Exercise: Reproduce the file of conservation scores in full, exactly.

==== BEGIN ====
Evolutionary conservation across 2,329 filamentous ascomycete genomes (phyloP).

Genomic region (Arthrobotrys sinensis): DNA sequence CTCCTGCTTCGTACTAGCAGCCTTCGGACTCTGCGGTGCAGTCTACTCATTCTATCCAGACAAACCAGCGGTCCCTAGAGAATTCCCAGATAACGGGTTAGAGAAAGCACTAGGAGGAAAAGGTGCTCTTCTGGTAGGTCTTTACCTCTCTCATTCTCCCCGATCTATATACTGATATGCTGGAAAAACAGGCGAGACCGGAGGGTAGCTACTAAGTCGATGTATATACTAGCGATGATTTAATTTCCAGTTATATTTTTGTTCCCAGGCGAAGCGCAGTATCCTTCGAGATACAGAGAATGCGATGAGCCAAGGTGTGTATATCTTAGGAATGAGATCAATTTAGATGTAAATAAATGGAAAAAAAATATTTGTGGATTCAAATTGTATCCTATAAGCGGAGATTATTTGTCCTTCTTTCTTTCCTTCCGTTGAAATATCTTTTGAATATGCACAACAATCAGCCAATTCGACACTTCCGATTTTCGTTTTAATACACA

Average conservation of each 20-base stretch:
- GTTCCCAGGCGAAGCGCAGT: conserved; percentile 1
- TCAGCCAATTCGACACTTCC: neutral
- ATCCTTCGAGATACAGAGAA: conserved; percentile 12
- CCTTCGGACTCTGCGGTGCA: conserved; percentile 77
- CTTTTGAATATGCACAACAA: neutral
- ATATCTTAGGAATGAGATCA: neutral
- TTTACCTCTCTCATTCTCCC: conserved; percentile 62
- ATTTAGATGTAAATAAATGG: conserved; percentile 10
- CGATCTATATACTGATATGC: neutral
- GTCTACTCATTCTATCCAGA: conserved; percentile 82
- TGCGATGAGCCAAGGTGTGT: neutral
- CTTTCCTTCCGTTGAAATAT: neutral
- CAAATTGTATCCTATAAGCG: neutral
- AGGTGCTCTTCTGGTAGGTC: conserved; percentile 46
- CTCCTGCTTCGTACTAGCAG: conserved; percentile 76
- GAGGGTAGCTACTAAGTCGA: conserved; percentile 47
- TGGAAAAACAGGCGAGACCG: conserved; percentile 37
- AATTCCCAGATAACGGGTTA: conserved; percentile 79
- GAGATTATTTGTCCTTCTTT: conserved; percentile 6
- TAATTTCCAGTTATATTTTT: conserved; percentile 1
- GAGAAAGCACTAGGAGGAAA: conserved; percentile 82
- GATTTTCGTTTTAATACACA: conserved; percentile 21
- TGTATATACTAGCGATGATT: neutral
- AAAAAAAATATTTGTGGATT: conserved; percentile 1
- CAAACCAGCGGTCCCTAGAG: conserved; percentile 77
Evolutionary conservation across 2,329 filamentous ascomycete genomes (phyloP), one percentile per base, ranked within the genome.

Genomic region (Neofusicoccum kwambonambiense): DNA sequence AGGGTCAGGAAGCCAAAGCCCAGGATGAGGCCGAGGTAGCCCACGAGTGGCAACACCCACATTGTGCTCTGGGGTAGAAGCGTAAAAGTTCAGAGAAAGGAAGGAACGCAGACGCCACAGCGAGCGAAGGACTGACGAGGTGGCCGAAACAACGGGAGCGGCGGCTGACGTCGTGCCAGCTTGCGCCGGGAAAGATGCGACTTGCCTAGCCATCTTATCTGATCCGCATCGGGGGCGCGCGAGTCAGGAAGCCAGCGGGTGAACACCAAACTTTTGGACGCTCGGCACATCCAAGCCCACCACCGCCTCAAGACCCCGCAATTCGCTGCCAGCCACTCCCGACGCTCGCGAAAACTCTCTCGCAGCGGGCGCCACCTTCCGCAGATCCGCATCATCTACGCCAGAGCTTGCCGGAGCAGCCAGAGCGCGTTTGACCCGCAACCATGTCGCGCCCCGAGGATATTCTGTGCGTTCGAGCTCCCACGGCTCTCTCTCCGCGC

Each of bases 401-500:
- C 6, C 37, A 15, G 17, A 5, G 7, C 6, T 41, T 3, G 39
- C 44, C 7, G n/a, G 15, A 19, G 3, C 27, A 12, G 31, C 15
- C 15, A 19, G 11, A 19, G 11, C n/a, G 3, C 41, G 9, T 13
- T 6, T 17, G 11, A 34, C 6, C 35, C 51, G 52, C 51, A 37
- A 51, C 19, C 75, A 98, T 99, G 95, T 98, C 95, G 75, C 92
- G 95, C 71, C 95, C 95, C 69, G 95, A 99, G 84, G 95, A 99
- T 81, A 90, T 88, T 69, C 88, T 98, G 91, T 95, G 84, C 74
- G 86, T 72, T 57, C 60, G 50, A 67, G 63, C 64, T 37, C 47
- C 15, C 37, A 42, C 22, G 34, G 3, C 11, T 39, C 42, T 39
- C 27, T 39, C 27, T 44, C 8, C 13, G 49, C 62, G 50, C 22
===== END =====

Evolutionary conservation across 2,329 filamentous ascomycete genomes (phyloP).

Genomic region (Arthrobotrys sinensis): DNA sequence CTCCTGCTTCGTACTAGCAGCCTTCGGACTCTGCGGTGCAGTCTACTCATTCTATCCAGACAAACCAGCGGTCCCTAGAGAATTCCCAGATAACGGGTTAGAGAAAGCACTAGGAGGAAAAGGTGCTCTTCTGGTAGGTCTTTACCTCTCTCATTCTCCCCGATCTATATACTGATATGCTGGAAAAACAGGCGAGACCGGAGGGTAGCTACTAAGTCGATGTATATACTAGCGATGATTTAATTTCCAGTTATATTTTTGTTCCCAGGCGAAGCGCAGTATCCTTCGAGATACAGAGAATGCGATGAGCCAAGGTGTGTATATCTTAGGAATGAGATCAATTTAGATGTAAATAAATGGAAAAAAAATATTTGTGGATTCAAATTGTATCCTATAAGCGGAGATTATTTGTCCTTCTTTCTTTCCTTCCGTTGAAATATCTTTTGAATATGCACAACAATCAGCCAATTCGACACTTCCGATTTTCGTTTTAATACACA

Average conservation of each 20-base stretch:
- GTTCCCAGGCGAAGCGCAGT: conserved; percentile 1
- TCAGCCAATTCGACACTTCC: neutral
- ATCCTTCGAGATACAGAGAA: conserved; percentile 12
- CCTTCGGACTCTGCGGTGCA: conserved; percentile 77
- CTTTTGAATATGCACAACAA: neutral
- ATATCTTAGGAATGAGATCA: neutral
- TTTACCTCTCTCATTCTCCC: conserved; percentile 62
- ATTTAGATGTAAATAAATGG: conserved; percentile 10
- CGATCTATATACTGATATGC: neutral
- GTCTACTCATTCTATCCAGA: conserved; percentile 82
- TGCGATGAGCCAAGGTGTGT: neutral
- CTTTCCTTCCGTTGAAATAT: neutral
- CAAATTGTATCCTATAAGCG: neutral
- AGGTGCTCTTCTGGTAGGTC: conserved; percentile 46
- CTCCTGCTTCGTACTAGCAG: conserved; percentile 76
- GAGGGTAGCTACTAAGTCGA: conserved; percentile 47
- TGGAAAAACAGGCGAGACCG: conserved; percentile 37
- AATTCCCAGATAACGGGTTA: conserved; percentile 79
- GAGATTATTTGTCCTTCTTT: conserved; percentile 6
- TAATTTCCAGTTATATTTTT: conserved; percentile 1
- GAGAAAGCACTAGGAGGAAA: conserved; percentile 82
- GATTTTCGTTTTAATACACA: conserved; percentile 21
- TGTATATACTAGCGATGATT: neutral
- AAAAAAAATATTTGTGGATT: conserved; percentile 1
- CAAACCAGCGGTCCCTAGAG: conserved; percentile 77
Evolutionary conservation across 2,329 filamentous ascomycete genomes (phyloP), one percentile per base, ranked within the genome.

Genomic region (Neofusicoccum kwambonambiense): DNA sequence AGGGTCAGGAAGCCAAAGCCCAGGATGAGGCCGAGGTAGCCCACGAGTGGCAACACCCACATTGTGCTCTGGGGTAGAAGCGTAAAAGTTCAGAGAAAGGAAGGAACGCAGACGCCACAGCGAGCGAAGGACTGACGAGGTGGCCGAAACAACGGGAGCGGCGGCTGACGTCGTGCCAGCTTGCGCCGGGAAAGATGCGACTTGCCTAGCCATCTTATCTGATCCGCATCGGGGGCGCGCGAGTCAGGAAGCCAGCGGGTGAACACCAAACTTTTGGACGCTCGGCACATCCAAGCCCACCACCGCCTCAAGACCCCGCAATTCGCTGCCAGCCACTCCCGACGCTCGCGAAAACTCTCTCGCAGCGGGCGCCACCTTCCGCAGATCCGCATCATCTACGCCAGAGCTTGCCGGAGCAGCCAGAGCGCGTTTGACCCGCAACCATGTCGCGCCCCGAGGATATTCTGTGCGTTCGAGCTCCCACGGCTCTCTCTCCGCGC

Each of bases 401-500:
- C 6, C 37, A 15, G 17, A 5, G 7, C 6, T 41, T 3, G 39
- C 44, C 7, G n/a, G 15, A 19, G 3, C 27, A 12, G 31, C 15
- C 15, A 19, G 11, A 19, G 11, C n/a, G 3, C 41, G 9, T 13
- T 6, T 17, G 11, A 34, C 6, C 35, C 51, G 52, C 51, A 37
- A 51, C 19, C 75, A 98, T 99, G 95, T 98, C 95, G 75, C 92
- G 95, C 71, C 95, C 95, C 69, G 95, A 99, G 84, G 95, A 99
- T 81, A 90, T 88, T 69, C 88, T 98, G 91, T 95, G 84, C 74
- G 86, T 72, T 57, C 60, G 50, A 67, G 63, C 64, T 37, C 47
- C 15, C 37, A 42, C 22, G 34, G 3, C 11, T 39, C 42, T 39
- C 27, T 39, C 27, T 44, C 8, C 13, G 49, C 62, G 50, C 22